October 01, 2009

Please free us from imprudent risk-aversion and give us some prudent risk-taking.

Published in FT's / Martin Wolf's Economist Forum October 1, 2009  (The link is gone, I wonder why?)

There is not one single reason to believe the world would be a better place because our financial regulators provide additional incentives to those who, perceived as having a lower risk of default, are already favored by lower interest rates, or punish further those who, perceived as more risky, are already punished by higher interest rates. In fact the opposite is most likely truer.

According to the bank regulations of the Basel Committee, the global standards setters for much of the world, if a bank lends to an unrated corporation then it must hold 8 percent in equity but, if lending to an AAA rated client, then only 1.6 percent will suffice. The difference between 1.6 and 8 percent, 400 percent, given the high costs of bank equity, carries a substantial cost that increases the premiums on risk; something which also confuses the markets risk allocation mechanism. And, by the way, you better sit down; the capital requirement for lending to governments is quite often zero!

The debate of the current financial crisis ignores what really hit us. We still hear the most influential experts, Nobel Prize winners included, repeating over and over again the mantra of “excessive risk-taking”. How can they be so blind? This crisis did not detonate from financing “risky projects”, but from financing the safest of assets, houses and mortgages, in the supposedly safest of countries, the US, and using instruments rated AAA, which are supposed to carry no risk. 

This crisis resulted from some misguided and imprudent risk-aversion policies put in place by regulators by means of capital requirements for banks based on risk and the empowerment of the credit rating agencies, and who with their rating signs caused herds of capital to stampede over a subprime precipice. If we do not want to understand and accept this, how are we supposed to move out of this crisis and into a better future, something which, as human history has proved again and again, always requires prudent and sometimes even a dose of imprudent risk-taking?

I have been writing about this issue for a long time, to little or no avail, since the current financial regulatory system is founded upon an almost unbreakable paradigm created by regulators who are not at all interested in the big-scheme of things but who furiously concentrate on trying to live out their own small bedroom fantasies, that of a world without any bank failure... and as if a world without bank failures has to do with a better world. Actually, the more frequent bank failures are, the smaller the risk of a systemic crisis like the current.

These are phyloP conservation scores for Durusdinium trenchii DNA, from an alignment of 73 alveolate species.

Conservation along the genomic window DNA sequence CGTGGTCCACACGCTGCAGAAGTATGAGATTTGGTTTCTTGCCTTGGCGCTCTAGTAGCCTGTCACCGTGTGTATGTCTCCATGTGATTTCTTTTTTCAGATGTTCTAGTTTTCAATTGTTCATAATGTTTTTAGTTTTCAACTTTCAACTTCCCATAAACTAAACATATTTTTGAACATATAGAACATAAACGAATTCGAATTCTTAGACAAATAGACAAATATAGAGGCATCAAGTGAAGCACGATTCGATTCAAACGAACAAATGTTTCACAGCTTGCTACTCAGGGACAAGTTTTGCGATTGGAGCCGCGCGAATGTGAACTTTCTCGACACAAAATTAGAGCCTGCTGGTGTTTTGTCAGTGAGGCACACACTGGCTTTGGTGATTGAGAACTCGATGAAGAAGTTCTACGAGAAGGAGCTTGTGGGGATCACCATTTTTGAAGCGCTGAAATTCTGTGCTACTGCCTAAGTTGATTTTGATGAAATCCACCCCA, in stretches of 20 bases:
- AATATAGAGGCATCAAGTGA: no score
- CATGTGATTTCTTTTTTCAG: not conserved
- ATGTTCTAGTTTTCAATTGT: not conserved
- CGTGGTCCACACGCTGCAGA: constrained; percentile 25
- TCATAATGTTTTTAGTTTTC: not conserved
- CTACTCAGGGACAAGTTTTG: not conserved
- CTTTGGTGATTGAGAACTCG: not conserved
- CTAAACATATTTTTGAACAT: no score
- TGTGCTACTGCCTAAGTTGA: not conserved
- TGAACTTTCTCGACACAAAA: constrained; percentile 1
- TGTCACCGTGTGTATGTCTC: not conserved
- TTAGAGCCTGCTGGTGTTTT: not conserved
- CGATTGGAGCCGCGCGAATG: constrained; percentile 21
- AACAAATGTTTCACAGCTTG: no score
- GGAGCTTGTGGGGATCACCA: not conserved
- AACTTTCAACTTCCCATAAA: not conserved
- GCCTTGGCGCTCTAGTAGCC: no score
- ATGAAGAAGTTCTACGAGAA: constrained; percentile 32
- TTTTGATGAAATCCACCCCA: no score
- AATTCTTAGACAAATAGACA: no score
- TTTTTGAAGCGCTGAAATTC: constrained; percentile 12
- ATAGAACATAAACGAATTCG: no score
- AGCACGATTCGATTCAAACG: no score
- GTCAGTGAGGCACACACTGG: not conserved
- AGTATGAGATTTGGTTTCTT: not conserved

If you need evidence for the above, read the 347 pages of the bank regulations known as Basel II, where you will not find a single phrase that has anything to do with establishing the purpose for our banks. Regulators, when regulating, should you not start by doing just that?

In January 2003 the Financial Times published a letter were I wrote “Everyone knows that, sooner or later, the ratings issued by the credit agencies are just a new breed of systemic error to be propagated at modern speeds.” But, even though it were the mistakes of the credit rating agencies which detonated the crisis, and which were doomed to happen, the most important part to understand, and the hardest one to accept, is that the systemic errors for the world at large would occur even if the credit rating agencies had got their ratings absolutely right. 

Between 2002 and 2004, as an Executive Director at the World Bank, I did what I could to remind this development bank that risk is the oxygen of all development, but I was never really heard. The World Bank, forced to harmonize with Mr. Stability, the IMF, had been effectively silenced. Today, when there are renewed puritan screams against “risks” I hope that the World Bank finally comes to grip with its role and turns into a Champion of prudent risk-taking. The world needs it. Just as an intellectual exercise think of how much better off our children and grandchildren could be, had the trillions that were wasted on a useless housing boom in the US, been lost instead financing projects which adapt and mitigate for climate change?

As a note, in terms familiar to the development community, current financial regulations, by favouring the “lower-risk” that resides more easily in the rich and developed countries, and castigating the “higher-risk” more prone to be part of the poor and the developing world, helps to increase the inequalities and therefore the world’s Gini coefficient.

Dear baby-boomers, there is a world out there that needs a whole lot of risk-taking in order to stand a chance of a better future; a world which does not want to lay down and die in tranquility, just yet.

PS 2016: What already exists is usually perceived as safer than what is to come; and so regulators have de facto imposed higher capital requirements for banks when financing the future than when refinancing the past.